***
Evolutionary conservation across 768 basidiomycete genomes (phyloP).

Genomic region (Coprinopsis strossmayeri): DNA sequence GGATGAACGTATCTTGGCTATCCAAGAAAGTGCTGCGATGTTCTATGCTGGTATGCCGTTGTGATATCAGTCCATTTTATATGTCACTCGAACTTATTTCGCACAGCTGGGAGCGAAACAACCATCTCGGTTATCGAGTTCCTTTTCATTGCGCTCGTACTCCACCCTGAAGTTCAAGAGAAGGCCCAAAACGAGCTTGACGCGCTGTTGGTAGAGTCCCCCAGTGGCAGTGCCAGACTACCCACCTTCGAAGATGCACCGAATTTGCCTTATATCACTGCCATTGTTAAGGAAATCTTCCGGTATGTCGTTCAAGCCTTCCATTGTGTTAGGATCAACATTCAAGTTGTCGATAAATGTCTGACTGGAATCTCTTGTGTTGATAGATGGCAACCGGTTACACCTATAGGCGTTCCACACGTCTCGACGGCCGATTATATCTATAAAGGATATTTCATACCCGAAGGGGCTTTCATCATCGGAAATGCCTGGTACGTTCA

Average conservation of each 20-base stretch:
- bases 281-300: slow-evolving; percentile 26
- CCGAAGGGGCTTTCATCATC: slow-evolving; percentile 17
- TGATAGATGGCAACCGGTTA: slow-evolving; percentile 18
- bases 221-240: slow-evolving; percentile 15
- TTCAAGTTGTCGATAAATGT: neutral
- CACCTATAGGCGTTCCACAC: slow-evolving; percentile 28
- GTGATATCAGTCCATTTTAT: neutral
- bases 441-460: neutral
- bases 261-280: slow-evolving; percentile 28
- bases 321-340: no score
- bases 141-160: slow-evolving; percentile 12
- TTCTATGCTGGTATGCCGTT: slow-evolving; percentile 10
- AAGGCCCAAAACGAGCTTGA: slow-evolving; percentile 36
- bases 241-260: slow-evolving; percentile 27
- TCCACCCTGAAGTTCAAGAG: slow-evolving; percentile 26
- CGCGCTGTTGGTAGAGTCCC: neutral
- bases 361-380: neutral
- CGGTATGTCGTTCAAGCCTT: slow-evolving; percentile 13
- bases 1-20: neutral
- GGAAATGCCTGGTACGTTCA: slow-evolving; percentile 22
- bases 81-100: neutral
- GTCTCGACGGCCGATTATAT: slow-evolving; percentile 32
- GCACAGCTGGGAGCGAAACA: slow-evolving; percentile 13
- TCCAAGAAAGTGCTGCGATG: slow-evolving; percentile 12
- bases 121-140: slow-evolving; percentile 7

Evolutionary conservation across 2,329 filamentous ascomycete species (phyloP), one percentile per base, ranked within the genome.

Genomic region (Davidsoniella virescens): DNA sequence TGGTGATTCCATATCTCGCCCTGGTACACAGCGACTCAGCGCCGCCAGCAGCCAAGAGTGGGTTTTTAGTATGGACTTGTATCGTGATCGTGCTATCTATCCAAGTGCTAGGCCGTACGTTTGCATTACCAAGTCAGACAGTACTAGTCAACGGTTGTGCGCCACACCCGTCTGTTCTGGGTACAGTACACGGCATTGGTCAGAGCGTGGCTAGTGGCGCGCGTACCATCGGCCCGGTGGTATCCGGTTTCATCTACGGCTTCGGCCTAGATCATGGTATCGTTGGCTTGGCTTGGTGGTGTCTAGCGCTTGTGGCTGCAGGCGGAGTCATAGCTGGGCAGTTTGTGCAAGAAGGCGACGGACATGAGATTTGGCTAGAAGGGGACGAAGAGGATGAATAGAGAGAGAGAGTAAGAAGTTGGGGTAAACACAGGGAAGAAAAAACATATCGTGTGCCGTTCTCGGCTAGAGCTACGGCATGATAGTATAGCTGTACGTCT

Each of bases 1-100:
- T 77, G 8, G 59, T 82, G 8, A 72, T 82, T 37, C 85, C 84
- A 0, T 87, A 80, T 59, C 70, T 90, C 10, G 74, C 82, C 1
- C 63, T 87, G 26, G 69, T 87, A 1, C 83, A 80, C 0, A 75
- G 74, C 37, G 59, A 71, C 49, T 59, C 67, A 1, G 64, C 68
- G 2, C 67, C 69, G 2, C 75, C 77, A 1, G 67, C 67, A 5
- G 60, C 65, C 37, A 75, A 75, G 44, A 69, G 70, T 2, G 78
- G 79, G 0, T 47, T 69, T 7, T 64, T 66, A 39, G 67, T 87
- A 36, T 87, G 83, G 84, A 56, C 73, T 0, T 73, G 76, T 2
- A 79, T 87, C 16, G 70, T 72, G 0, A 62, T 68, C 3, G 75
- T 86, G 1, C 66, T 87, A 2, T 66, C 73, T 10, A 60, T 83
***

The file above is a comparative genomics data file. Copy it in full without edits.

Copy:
Evolutionary conservation across 768 basidiomycete genomes (phyloP).

Genomic region (Coprinopsis strossmayeri): DNA sequence GGATGAACGTATCTTGGCTATCCAAGAAAGTGCTGCGATGTTCTATGCTGGTATGCCGTTGTGATATCAGTCCATTTTATATGTCACTCGAACTTATTTCGCACAGCTGGGAGCGAAACAACCATCTCGGTTATCGAGTTCCTTTTCATTGCGCTCGTACTCCACCCTGAAGTTCAAGAGAAGGCCCAAAACGAGCTTGACGCGCTGTTGGTAGAGTCCCCCAGTGGCAGTGCCAGACTACCCACCTTCGAAGATGCACCGAATTTGCCTTATATCACTGCCATTGTTAAGGAAATCTTCCGGTATGTCGTTCAAGCCTTCCATTGTGTTAGGATCAACATTCAAGTTGTCGATAAATGTCTGACTGGAATCTCTTGTGTTGATAGATGGCAACCGGTTACACCTATAGGCGTTCCACACGTCTCGACGGCCGATTATATCTATAAAGGATATTTCATACCCGAAGGGGCTTTCATCATCGGAAATGCCTGGTACGTTCA

Average conservation of each 20-base stretch:
- bases 281-300: slow-evolving; percentile 26
- CCGAAGGGGCTTTCATCATC: slow-evolving; percentile 17
- TGATAGATGGCAACCGGTTA: slow-evolving; percentile 18
- bases 221-240: slow-evolving; percentile 15
- TTCAAGTTGTCGATAAATGT: neutral
- CACCTATAGGCGTTCCACAC: slow-evolving; percentile 28
- GTGATATCAGTCCATTTTAT: neutral
- bases 441-460: neutral
- bases 261-280: slow-evolving; percentile 28
- bases 321-340: no score
- bases 141-160: slow-evolving; percentile 12
- TTCTATGCTGGTATGCCGTT: slow-evolving; percentile 10
- AAGGCCCAAAACGAGCTTGA: slow-evolving; percentile 36
- bases 241-260: slow-evolving; percentile 27
- TCCACCCTGAAGTTCAAGAG: slow-evolving; percentile 26
- CGCGCTGTTGGTAGAGTCCC: neutral
- bases 361-380: neutral
- CGGTATGTCGTTCAAGCCTT: slow-evolving; percentile 13
- bases 1-20: neutral
- GGAAATGCCTGGTACGTTCA: slow-evolving; percentile 22
- bases 81-100: neutral
- GTCTCGACGGCCGATTATAT: slow-evolving; percentile 32
- GCACAGCTGGGAGCGAAACA: slow-evolving; percentile 13
- TCCAAGAAAGTGCTGCGATG: slow-evolving; percentile 12
- bases 121-140: slow-evolving; percentile 7

Evolutionary conservation across 2,329 filamentous ascomycete species (phyloP), one percentile per base, ranked within the genome.

Genomic region (Davidsoniella virescens): DNA sequence TGGTGATTCCATATCTCGCCCTGGTACACAGCGACTCAGCGCCGCCAGCAGCCAAGAGTGGGTTTTTAGTATGGACTTGTATCGTGATCGTGCTATCTATCCAAGTGCTAGGCCGTACGTTTGCATTACCAAGTCAGACAGTACTAGTCAACGGTTGTGCGCCACACCCGTCTGTTCTGGGTACAGTACACGGCATTGGTCAGAGCGTGGCTAGTGGCGCGCGTACCATCGGCCCGGTGGTATCCGGTTTCATCTACGGCTTCGGCCTAGATCATGGTATCGTTGGCTTGGCTTGGTGGTGTCTAGCGCTTGTGGCTGCAGGCGGAGTCATAGCTGGGCAGTTTGTGCAAGAAGGCGACGGACATGAGATTTGGCTAGAAGGGGACGAAGAGGATGAATAGAGAGAGAGAGTAAGAAGTTGGGGTAAACACAGGGAAGAAAAAACATATCGTGTGCCGTTCTCGGCTAGAGCTACGGCATGATAGTATAGCTGTACGTCT

Each of bases 1-100:
- T 77, G 8, G 59, T 82, G 8, A 72, T 82, T 37, C 85, C 84
- A 0, T 87, A 80, T 59, C 70, T 90, C 10, G 74, C 82, C 1
- C 63, T 87, G 26, G 69, T 87, A 1, C 83, A 80, C 0, A 75
- G 74, C 37, G 59, A 71, C 49, T 59, C 67, A 1, G 64, C 68
- G 2, C 67, C 69, G 2, C 75, C 77, A 1, G 67, C 67, A 5
- G 60, C 65, C 37, A 75, A 75, G 44, A 69, G 70, T 2, G 78
- G 79, G 0, T 47, T 69, T 7, T 64, T 66, A 39, G 67, T 87
- A 36, T 87, G 83, G 84, A 56, C 73, T 0, T 73, G 76, T 2
- A 79, T 87, C 16, G 70, T 72, G 0, A 62, T 68, C 3, G 75
- T 86, G 1, C 66, T 87, A 2, T 66, C 73, T 10, A 60, T 83